Here you see 3 mammoths… from Prehistoric Park, 2000 BC and Carl Buell. The first two are 3D visualizations and the last is hand-painted. It’s also a differnet species, a Columbian Mammoth… but what’s interesting is the differing intentions of these works. The first intends to be scientifically accurate as well as entertaining. The second just wants to entertain, servicing the image we all already have in our heads as to what these creatures did and dramatically upping the ante. The third also dramatizes, but it is prime pursuit is accuracy. Of course, the process and budget also play a role: the first two approach the process of generating a visual image as a chain of re-usable assets and are the result of teams of artists. Carl creates this one image by himself, perhaps in dialog with specialists… its volume and form exists as an asset only in his head. A further illustration would be starting all over again, except for this (considerable) knowledge, and an animation would be unfeasible.
Of more direct interest here is the way the first two are presented; as “real” elements within the context of their respective fictions. As such, they represent an actual (albeit fictional) reality – this is what a mammoth looked like, this is what it moved like. You can see people interacting with these creatures, supporting the visual claim.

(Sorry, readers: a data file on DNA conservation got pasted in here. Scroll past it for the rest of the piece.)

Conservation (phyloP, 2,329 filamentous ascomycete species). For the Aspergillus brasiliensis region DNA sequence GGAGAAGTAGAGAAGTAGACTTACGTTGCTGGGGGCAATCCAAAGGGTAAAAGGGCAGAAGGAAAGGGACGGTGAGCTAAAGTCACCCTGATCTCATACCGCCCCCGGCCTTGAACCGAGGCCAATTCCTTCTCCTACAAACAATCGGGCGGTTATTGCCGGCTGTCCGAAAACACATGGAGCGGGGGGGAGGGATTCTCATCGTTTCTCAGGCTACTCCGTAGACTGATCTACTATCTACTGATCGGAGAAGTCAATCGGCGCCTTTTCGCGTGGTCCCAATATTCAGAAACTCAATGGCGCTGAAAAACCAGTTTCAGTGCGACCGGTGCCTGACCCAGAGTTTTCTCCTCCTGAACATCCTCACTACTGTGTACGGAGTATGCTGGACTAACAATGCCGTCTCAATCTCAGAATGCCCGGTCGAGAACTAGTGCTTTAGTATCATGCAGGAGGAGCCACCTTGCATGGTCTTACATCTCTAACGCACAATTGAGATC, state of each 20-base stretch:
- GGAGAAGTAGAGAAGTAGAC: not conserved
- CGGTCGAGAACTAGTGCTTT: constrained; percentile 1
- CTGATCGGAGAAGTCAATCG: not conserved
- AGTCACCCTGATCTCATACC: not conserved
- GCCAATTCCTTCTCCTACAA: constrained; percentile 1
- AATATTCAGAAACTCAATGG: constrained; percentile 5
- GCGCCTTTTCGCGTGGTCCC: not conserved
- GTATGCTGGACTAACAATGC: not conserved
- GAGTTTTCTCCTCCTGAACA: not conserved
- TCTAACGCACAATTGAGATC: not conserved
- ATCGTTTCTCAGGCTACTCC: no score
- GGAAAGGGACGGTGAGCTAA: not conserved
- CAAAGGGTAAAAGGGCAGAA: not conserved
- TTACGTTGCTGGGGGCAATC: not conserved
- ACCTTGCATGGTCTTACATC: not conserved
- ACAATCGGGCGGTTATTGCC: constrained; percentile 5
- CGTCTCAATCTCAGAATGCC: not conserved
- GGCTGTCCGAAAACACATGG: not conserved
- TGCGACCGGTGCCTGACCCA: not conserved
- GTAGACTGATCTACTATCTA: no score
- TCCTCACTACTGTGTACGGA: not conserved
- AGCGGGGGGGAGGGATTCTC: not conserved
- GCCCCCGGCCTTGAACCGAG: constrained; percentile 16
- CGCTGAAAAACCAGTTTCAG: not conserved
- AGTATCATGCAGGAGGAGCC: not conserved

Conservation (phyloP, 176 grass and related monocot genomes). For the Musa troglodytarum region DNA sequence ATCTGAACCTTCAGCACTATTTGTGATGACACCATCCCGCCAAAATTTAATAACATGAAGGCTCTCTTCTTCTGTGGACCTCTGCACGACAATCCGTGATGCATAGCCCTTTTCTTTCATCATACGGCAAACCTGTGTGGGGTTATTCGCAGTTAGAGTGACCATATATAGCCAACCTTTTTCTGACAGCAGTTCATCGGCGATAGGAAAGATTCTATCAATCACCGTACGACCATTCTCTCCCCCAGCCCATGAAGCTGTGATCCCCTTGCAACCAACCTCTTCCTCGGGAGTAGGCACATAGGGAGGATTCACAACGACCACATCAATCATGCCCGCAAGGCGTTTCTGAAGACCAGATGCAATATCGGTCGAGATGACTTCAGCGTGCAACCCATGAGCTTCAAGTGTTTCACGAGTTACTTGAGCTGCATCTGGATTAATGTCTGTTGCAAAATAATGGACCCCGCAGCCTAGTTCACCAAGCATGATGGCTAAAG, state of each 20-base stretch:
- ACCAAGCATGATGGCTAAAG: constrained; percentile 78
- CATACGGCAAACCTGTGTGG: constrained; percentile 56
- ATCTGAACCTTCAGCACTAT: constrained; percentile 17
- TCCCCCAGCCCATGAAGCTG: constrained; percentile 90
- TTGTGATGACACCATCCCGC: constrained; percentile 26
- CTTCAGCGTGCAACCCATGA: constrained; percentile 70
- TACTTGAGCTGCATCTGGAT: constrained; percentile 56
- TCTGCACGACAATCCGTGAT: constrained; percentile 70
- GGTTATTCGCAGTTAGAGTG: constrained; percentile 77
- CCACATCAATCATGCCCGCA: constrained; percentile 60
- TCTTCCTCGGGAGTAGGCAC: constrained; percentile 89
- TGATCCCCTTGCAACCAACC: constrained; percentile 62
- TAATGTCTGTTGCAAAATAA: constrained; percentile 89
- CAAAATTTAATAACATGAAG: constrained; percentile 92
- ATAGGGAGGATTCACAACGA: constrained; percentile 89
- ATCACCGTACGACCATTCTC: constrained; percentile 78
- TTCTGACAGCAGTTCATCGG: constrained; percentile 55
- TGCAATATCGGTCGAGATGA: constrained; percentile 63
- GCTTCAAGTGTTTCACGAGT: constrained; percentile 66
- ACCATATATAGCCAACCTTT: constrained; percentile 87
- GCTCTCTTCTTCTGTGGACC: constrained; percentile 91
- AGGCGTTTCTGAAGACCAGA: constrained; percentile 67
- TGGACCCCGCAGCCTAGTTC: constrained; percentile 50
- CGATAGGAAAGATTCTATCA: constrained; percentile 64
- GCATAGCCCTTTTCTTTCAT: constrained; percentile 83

Carl’s piece is hand-drawn. Despite the high level-of-detail, it displays the artifacts of human creation – zoom in on the larger resolution graciously offered at his site and the hair-covered skin gives way to individual strokes of paint. Carl’s hand is there, and thus we know this is a construction. Even at reduced scale, we feel this fact.
In paleoart, this is an important differentiation. The above Trex portrait by Demetrios Vital inherently communicates that it is an idea… whereas BBC’s Walking with Dinosaurs presents itself as real. I’m always amazed at the amount of information that paleologists gleen off of lumpy, crushed bits mineralized bone and find their sleuthing and debates at least as fascinating as the creatures that they are trying to understand. As an artist, its all too easy to slip into what looks cool, what seems right. I respect the dogma of the scientist who has to restrain these urges in favor of factual support. I also respect those artists and artist-scientists – and there’s an incredible wealth of artistic talent and experience out there!
So, while I love the Walking with Dinosaurs series and what its done for the genre, I eye warily its heritage and hope to present a technical groundwork that will make a constructed ‘hand-drawn’ alternative viable – and bind the many artists into the animated formats. For me, Prehistoric Park has placed itself precariously close to losing its educational ambitions and its necessary to question the goals of the format and the implications of the technical processes used.